Well Eisenhower wasn’t in France during the Normandy invasion either, but he was in the chain of command that was indirectly running things there. The State of Israel established the “Kahan Commission of Inquiry” which concluded that Defense Minister Sharon was indirectly responsible for the massacres and that he should be barred from holding public office again. The Court of public opinion came to a similar verdict regarding Sharon’s personal culpability for incitement after the killing of the Phalangist leader, Gemayel. The Associated Press reported on 15 September 1982 that:

        Defense Minister Ariel Sharon, in a statement, tied the killing to the PLO, saying: “It symbolises the terrorist murderousness of the PLO terrorist organisations and their supporters.” Habib Chartouni, a Lebanese Christian from the Syrian Socialist National Party confessed to the murder of Gemayel, and no Palestinians were involved. Sharon had used this to instigate the entrance of the Lebanese militias into the camps.

      • Fredblogs
        May 17, 2012, 1:13 pm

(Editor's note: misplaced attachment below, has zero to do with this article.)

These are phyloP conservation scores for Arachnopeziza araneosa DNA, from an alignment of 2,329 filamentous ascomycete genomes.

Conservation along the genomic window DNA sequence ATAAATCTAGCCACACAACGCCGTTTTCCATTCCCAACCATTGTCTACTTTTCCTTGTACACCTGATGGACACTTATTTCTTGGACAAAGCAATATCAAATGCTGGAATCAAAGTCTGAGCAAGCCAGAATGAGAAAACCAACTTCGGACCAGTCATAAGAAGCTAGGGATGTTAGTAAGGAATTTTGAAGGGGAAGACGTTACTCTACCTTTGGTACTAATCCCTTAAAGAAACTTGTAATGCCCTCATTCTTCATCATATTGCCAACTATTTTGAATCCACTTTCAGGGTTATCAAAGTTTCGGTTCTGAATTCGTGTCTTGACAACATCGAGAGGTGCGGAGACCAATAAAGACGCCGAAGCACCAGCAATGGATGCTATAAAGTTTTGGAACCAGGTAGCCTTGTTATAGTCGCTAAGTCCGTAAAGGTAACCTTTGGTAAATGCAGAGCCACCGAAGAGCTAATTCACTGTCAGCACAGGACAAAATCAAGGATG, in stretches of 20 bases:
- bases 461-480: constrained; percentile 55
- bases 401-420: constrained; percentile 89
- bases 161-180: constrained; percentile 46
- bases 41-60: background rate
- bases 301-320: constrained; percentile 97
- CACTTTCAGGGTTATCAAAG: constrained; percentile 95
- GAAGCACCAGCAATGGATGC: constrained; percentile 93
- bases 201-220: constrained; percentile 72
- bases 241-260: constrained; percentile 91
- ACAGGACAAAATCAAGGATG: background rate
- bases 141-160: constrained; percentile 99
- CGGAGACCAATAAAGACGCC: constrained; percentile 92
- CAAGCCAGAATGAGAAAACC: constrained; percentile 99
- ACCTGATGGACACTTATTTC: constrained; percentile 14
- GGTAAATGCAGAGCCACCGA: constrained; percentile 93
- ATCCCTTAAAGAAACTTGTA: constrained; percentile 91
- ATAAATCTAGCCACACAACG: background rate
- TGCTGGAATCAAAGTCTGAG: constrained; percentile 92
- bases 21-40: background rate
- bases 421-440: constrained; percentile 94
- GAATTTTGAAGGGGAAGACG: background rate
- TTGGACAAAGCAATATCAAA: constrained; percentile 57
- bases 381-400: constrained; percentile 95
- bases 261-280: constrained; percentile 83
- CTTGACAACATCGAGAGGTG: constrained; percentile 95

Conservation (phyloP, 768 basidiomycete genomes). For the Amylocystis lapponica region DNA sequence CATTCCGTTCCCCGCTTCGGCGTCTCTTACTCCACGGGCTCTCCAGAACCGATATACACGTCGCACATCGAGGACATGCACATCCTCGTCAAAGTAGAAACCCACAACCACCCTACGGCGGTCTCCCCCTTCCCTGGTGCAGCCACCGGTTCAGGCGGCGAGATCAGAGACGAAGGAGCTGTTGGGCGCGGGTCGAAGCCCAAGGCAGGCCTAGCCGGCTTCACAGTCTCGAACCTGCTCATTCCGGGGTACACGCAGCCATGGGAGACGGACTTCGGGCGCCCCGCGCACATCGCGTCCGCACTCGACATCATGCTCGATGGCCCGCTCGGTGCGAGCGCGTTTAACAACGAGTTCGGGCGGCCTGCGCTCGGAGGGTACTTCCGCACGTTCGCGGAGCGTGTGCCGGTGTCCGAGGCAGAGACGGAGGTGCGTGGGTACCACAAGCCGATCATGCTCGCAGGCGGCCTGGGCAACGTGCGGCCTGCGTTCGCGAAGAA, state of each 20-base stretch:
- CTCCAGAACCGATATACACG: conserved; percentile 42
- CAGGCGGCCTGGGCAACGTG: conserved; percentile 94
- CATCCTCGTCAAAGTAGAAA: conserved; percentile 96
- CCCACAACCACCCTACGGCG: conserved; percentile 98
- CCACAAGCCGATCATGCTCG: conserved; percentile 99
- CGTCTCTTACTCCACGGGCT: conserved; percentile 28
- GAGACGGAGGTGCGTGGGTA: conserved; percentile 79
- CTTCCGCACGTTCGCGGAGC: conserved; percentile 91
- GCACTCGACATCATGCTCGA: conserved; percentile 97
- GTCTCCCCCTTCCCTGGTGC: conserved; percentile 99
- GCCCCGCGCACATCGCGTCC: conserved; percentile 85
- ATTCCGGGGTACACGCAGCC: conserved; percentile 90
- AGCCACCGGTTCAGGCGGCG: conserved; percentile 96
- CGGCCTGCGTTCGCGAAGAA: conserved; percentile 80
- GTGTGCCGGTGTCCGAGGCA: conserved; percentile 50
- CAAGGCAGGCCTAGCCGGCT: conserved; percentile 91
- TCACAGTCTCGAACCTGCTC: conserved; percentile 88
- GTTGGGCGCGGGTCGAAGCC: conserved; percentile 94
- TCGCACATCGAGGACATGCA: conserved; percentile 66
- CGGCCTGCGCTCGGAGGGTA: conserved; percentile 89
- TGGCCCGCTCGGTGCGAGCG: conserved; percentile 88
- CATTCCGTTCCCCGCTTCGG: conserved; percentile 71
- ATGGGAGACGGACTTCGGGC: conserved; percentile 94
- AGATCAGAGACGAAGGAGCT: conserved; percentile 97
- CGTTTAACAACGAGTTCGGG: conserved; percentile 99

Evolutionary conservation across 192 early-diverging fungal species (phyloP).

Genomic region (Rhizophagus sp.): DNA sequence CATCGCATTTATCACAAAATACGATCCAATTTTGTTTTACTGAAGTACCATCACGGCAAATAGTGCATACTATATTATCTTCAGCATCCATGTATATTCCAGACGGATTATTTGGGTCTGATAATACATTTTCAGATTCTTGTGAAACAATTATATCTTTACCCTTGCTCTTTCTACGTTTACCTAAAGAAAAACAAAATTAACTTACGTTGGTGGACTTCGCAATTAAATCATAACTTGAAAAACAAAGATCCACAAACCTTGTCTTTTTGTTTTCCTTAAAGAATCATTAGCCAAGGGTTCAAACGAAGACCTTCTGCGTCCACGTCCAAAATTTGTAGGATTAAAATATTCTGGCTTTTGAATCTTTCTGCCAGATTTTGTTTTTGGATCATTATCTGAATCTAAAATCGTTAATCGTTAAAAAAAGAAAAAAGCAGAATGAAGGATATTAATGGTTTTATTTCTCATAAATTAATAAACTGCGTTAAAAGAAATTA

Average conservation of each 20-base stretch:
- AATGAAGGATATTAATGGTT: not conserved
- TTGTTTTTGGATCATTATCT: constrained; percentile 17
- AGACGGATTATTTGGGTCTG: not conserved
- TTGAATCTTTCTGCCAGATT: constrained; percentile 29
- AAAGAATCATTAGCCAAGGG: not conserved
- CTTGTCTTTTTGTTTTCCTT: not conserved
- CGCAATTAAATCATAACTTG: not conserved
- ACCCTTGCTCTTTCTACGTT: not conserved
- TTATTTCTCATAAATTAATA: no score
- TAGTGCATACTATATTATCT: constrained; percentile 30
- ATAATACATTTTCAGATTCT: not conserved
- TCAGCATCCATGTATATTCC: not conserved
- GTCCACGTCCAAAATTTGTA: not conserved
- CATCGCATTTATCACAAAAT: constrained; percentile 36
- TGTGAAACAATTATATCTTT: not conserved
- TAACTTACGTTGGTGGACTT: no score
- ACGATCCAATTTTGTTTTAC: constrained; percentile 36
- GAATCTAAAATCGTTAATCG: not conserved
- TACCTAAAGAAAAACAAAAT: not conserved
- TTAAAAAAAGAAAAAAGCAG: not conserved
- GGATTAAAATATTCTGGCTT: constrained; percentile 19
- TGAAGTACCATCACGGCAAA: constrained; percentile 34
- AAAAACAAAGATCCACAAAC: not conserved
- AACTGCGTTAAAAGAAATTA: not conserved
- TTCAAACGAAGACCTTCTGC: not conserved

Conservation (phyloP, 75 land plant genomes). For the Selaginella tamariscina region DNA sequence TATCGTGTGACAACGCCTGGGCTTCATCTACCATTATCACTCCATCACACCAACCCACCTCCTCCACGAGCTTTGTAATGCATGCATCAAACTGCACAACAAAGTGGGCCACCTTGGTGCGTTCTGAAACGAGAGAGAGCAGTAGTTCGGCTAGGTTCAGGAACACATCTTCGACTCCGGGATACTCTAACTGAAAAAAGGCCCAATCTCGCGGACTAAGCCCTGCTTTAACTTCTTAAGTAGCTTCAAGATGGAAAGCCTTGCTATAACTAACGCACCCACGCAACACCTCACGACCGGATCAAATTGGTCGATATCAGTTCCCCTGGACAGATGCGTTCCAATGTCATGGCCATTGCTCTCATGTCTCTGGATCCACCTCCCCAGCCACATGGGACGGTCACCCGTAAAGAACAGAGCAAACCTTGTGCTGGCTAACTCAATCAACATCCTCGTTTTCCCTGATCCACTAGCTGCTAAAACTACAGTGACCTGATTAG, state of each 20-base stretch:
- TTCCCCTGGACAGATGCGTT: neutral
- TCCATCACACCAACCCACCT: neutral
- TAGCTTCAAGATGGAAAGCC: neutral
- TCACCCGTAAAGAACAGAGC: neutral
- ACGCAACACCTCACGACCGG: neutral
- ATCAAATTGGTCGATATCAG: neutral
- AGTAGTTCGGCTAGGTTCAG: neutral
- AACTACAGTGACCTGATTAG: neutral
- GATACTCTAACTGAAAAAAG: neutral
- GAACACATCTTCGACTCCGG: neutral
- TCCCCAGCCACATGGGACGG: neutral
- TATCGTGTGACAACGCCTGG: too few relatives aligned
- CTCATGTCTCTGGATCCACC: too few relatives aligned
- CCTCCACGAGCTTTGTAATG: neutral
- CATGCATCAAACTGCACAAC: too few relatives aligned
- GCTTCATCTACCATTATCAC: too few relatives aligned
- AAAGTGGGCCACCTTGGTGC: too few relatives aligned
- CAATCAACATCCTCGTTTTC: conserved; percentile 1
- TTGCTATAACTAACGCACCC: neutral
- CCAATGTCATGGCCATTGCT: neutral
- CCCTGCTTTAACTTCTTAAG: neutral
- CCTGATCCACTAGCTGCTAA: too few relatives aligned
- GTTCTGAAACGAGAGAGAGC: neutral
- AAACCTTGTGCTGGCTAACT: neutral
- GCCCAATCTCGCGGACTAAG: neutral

What you said about the Kahan commission is exactly my point. They established that he should have known, not that he ordered it or even that he did know. Calling someone who “should have known” that his allies would massacre people a “butcher” is funny, that’s all.

      • Hostage
        May 18, 2012, 1:59 pm

        What you said about the Kahan commission is exactly my point.

        Not really. I also cited other independent contemporary reports which said he deliberately lied and engaged in incitement against the PLO and used that “to instigate the entrance of the Lebanese militias into the camps”. The UN General Assembly had declared the massacres an “act of genocide”. See the text of resolution 37/123 Part D link to Incitement to commit genocide is a constituent act which is one of the included offenses in the definition of the crime of genocide.

        You should also keep in mind that ample documentary evidence exists which demonstrates there were Government cover-up operations regarding Ariel Sharon’s involvement in other crimes of genocide, like the Qibya massacre. In that case, the government destroyed evidence and lied about the military’s direct involvement in the killings. Moshe Sharett wrote in his diary that the operation had been approved by the Cabinet and that it had exposed Israel before the whole world as bloodsuckers. He claimed that Ben Gurion insisted on lying about the involvement of the Government and the role played by Sharon and the Israeli military. See Chapter 3 of Israel’s Sacred Terrorism and Annex 1 containing Ben Gurion’s false report to the public about the attack on Qibya.